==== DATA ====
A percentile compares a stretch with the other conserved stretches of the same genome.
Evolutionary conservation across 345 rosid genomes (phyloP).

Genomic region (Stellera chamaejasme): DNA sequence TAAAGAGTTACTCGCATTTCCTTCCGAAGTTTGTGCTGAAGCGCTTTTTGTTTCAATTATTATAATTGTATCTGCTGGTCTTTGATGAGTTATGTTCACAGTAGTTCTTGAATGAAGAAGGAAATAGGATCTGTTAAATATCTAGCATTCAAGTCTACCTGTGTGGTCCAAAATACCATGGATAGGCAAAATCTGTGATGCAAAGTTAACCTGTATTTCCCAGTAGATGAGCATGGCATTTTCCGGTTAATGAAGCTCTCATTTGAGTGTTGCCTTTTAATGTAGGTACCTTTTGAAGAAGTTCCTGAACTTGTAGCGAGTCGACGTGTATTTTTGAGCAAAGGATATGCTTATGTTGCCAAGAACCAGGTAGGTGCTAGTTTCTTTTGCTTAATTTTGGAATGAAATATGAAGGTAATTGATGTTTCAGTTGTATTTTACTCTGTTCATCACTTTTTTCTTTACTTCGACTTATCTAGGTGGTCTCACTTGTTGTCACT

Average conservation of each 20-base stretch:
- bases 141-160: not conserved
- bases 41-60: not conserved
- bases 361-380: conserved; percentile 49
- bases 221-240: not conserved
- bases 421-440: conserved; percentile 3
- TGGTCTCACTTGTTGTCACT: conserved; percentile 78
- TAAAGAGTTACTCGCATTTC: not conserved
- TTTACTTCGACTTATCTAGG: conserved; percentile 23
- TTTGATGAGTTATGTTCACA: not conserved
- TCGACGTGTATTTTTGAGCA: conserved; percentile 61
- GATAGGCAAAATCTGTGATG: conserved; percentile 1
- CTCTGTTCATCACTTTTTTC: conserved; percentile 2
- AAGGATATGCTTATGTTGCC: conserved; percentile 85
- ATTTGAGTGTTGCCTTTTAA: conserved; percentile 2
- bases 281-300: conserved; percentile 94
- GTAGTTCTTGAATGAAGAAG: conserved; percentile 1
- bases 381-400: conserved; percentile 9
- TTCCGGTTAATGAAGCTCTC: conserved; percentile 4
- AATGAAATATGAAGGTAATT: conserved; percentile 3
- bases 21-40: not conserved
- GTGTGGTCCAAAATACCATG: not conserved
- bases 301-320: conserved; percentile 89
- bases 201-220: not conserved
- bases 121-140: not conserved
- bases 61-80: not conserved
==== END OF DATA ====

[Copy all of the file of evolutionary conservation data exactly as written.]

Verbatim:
A percentile compares a stretch with the other conserved stretches of the same genome.
Evolutionary conservation across 345 rosid genomes (phyloP).

Genomic region (Stellera chamaejasme): DNA sequence TAAAGAGTTACTCGCATTTCCTTCCGAAGTTTGTGCTGAAGCGCTTTTTGTTTCAATTATTATAATTGTATCTGCTGGTCTTTGATGAGTTATGTTCACAGTAGTTCTTGAATGAAGAAGGAAATAGGATCTGTTAAATATCTAGCATTCAAGTCTACCTGTGTGGTCCAAAATACCATGGATAGGCAAAATCTGTGATGCAAAGTTAACCTGTATTTCCCAGTAGATGAGCATGGCATTTTCCGGTTAATGAAGCTCTCATTTGAGTGTTGCCTTTTAATGTAGGTACCTTTTGAAGAAGTTCCTGAACTTGTAGCGAGTCGACGTGTATTTTTGAGCAAAGGATATGCTTATGTTGCCAAGAACCAGGTAGGTGCTAGTTTCTTTTGCTTAATTTTGGAATGAAATATGAAGGTAATTGATGTTTCAGTTGTATTTTACTCTGTTCATCACTTTTTTCTTTACTTCGACTTATCTAGGTGGTCTCACTTGTTGTCACT

Average conservation of each 20-base stretch:
- bases 141-160: not conserved
- bases 41-60: not conserved
- bases 361-380: conserved; percentile 49
- bases 221-240: not conserved
- bases 421-440: conserved; percentile 3
- TGGTCTCACTTGTTGTCACT: conserved; percentile 78
- TAAAGAGTTACTCGCATTTC: not conserved
- TTTACTTCGACTTATCTAGG: conserved; percentile 23
- TTTGATGAGTTATGTTCACA: not conserved
- TCGACGTGTATTTTTGAGCA: conserved; percentile 61
- GATAGGCAAAATCTGTGATG: conserved; percentile 1
- CTCTGTTCATCACTTTTTTC: conserved; percentile 2
- AAGGATATGCTTATGTTGCC: conserved; percentile 85
- ATTTGAGTGTTGCCTTTTAA: conserved; percentile 2
- bases 281-300: conserved; percentile 94
- GTAGTTCTTGAATGAAGAAG: conserved; percentile 1
- bases 381-400: conserved; percentile 9
- TTCCGGTTAATGAAGCTCTC: conserved; percentile 4
- AATGAAATATGAAGGTAATT: conserved; percentile 3
- bases 21-40: not conserved
- GTGTGGTCCAAAATACCATG: not conserved
- bases 301-320: conserved; percentile 89
- bases 201-220: not conserved
- bases 121-140: not conserved
- bases 61-80: not conserved